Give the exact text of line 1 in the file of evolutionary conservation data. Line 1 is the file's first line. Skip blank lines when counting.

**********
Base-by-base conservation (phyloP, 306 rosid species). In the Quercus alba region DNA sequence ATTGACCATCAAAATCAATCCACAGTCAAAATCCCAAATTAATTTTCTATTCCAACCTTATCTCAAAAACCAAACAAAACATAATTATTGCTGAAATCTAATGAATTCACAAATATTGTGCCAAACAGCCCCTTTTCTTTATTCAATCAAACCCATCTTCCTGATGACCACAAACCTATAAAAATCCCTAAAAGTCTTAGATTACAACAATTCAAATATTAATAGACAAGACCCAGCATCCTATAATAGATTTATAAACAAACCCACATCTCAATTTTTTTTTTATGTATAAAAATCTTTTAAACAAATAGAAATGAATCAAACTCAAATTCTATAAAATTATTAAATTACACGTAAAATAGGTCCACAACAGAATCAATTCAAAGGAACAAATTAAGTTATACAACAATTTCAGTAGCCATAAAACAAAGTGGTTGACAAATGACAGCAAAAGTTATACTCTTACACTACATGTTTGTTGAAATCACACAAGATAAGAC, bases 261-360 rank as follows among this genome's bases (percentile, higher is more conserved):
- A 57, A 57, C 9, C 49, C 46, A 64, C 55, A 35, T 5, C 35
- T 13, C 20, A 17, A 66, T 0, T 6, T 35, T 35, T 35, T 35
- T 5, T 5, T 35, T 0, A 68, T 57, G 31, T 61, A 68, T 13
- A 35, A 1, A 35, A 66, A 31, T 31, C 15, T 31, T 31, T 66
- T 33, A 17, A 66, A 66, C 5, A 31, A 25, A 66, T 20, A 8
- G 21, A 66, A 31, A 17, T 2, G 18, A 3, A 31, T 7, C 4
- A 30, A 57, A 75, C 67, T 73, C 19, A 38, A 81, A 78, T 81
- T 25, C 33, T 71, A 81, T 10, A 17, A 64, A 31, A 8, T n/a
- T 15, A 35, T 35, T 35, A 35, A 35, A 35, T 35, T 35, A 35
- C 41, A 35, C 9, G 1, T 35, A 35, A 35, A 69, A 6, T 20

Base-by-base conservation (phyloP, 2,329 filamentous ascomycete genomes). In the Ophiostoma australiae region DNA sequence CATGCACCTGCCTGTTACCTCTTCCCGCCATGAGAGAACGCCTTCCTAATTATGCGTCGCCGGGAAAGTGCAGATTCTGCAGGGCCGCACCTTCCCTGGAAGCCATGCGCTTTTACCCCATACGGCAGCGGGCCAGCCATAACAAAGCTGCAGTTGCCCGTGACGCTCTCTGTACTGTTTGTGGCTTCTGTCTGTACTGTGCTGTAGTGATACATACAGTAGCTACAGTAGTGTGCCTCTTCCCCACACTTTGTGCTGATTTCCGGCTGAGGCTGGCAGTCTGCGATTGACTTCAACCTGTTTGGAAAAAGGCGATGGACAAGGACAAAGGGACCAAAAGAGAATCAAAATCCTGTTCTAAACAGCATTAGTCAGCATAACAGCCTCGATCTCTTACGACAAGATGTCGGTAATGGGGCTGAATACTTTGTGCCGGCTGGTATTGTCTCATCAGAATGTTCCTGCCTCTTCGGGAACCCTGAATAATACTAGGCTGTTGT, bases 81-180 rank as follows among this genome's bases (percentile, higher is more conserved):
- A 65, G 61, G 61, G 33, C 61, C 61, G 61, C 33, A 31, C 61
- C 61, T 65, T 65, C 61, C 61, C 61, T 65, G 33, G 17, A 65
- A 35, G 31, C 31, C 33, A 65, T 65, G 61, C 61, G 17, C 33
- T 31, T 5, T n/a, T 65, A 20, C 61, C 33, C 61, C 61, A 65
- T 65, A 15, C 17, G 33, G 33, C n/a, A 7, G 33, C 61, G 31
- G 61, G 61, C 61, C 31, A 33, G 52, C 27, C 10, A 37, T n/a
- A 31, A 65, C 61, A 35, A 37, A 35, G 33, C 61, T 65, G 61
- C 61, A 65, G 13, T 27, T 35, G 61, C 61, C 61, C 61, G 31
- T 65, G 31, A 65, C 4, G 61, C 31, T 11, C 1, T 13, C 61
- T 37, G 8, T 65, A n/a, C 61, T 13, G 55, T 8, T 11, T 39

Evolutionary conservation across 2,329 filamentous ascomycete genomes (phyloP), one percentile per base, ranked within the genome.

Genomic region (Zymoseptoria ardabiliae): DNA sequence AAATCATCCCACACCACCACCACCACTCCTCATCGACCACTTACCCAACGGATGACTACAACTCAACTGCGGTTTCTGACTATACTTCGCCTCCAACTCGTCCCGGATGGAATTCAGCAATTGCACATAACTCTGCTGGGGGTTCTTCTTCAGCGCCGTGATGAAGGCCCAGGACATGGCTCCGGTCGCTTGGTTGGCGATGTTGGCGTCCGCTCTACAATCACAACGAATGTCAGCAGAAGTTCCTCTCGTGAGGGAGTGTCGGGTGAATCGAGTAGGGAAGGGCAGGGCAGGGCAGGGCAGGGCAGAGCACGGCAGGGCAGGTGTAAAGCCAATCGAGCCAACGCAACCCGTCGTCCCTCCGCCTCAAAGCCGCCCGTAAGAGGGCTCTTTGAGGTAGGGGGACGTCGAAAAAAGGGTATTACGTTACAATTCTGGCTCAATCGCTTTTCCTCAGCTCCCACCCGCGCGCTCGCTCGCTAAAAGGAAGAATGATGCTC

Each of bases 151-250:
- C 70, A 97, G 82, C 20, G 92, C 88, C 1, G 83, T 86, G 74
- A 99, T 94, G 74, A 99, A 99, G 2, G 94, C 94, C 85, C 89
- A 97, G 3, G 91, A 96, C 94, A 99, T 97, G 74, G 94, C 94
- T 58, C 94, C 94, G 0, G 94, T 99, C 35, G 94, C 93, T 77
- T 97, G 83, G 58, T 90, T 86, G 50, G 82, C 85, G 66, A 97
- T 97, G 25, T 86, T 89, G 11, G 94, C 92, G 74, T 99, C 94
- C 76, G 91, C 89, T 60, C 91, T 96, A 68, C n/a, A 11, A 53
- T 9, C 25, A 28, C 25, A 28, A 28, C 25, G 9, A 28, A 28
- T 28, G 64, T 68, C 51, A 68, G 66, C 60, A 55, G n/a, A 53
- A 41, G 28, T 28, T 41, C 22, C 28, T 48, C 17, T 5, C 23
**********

Base-by-base conservation (phyloP, 306 rosid species). In the Quercus alba region DNA sequence ATTGACCATCAAAATCAATCCACAGTCAAAATCCCAAATTAATTTTCTATTCCAACCTTATCTCAAAAACCAAACAAAACATAATTATTGCTGAAATCTAATGAATTCACAAATATTGTGCCAAACAGCCCCTTTTCTTTATTCAATCAAACCCATCTTCCTGATGACCACAAACCTATAAAAATCCCTAAAAGTCTTAGATTACAACAATTCAAATATTAATAGACAAGACCCAGCATCCTATAATAGATTTATAAACAAACCCACATCTCAATTTTTTTTTTATGTATAAAAATCTTTTAAACAAATAGAAATGAATCAAACTCAAATTCTATAAAATTATTAAATTACACGTAAAATAGGTCCACAACAGAATCAATTCAAAGGAACAAATTAAGTTATACAACAATTTCAGTAGCCATAAAACAAAGTGGTTGACAAATGACAGCAAAAGTTATACTCTTACACTACATGTTTGTTGAAATCACACAAGATAAGAC, bases 261-360 rank as follows among this genome's bases (percentile, higher is more conserved):